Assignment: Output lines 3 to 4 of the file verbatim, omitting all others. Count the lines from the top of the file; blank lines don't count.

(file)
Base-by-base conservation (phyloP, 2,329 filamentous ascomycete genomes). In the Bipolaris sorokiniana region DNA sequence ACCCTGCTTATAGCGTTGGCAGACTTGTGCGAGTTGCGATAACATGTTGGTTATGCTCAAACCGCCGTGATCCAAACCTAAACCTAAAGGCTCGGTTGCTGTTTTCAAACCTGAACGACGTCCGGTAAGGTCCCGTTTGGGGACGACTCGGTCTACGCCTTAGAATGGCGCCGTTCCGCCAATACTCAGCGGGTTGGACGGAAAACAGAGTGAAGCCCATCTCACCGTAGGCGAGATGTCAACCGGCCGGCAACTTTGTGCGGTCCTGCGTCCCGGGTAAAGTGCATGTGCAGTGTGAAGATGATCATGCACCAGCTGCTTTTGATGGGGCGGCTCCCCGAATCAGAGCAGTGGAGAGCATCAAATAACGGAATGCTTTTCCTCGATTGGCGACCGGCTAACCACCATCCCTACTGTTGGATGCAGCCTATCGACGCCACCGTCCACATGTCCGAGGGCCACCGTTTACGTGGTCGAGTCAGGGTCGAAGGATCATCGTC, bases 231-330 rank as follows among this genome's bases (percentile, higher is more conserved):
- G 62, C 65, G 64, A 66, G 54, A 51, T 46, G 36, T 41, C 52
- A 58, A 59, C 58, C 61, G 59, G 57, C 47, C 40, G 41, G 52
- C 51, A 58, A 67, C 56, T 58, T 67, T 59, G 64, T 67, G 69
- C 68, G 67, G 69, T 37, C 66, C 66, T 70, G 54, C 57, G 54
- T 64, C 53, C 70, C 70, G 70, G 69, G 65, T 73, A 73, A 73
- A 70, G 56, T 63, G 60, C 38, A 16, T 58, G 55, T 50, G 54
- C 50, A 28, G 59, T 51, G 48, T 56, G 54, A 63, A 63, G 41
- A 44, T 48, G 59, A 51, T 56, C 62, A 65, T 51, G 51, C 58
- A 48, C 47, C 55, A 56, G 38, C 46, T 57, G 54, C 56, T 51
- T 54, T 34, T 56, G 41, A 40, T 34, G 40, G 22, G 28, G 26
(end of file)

- A 58, A 59, C 58, C 61, G 59, G 57, C 47, C 40, G 41, G 52
- C 51, A 58, A 67, C 56, T 58, T 67, T 59, G 64, T 67, G 69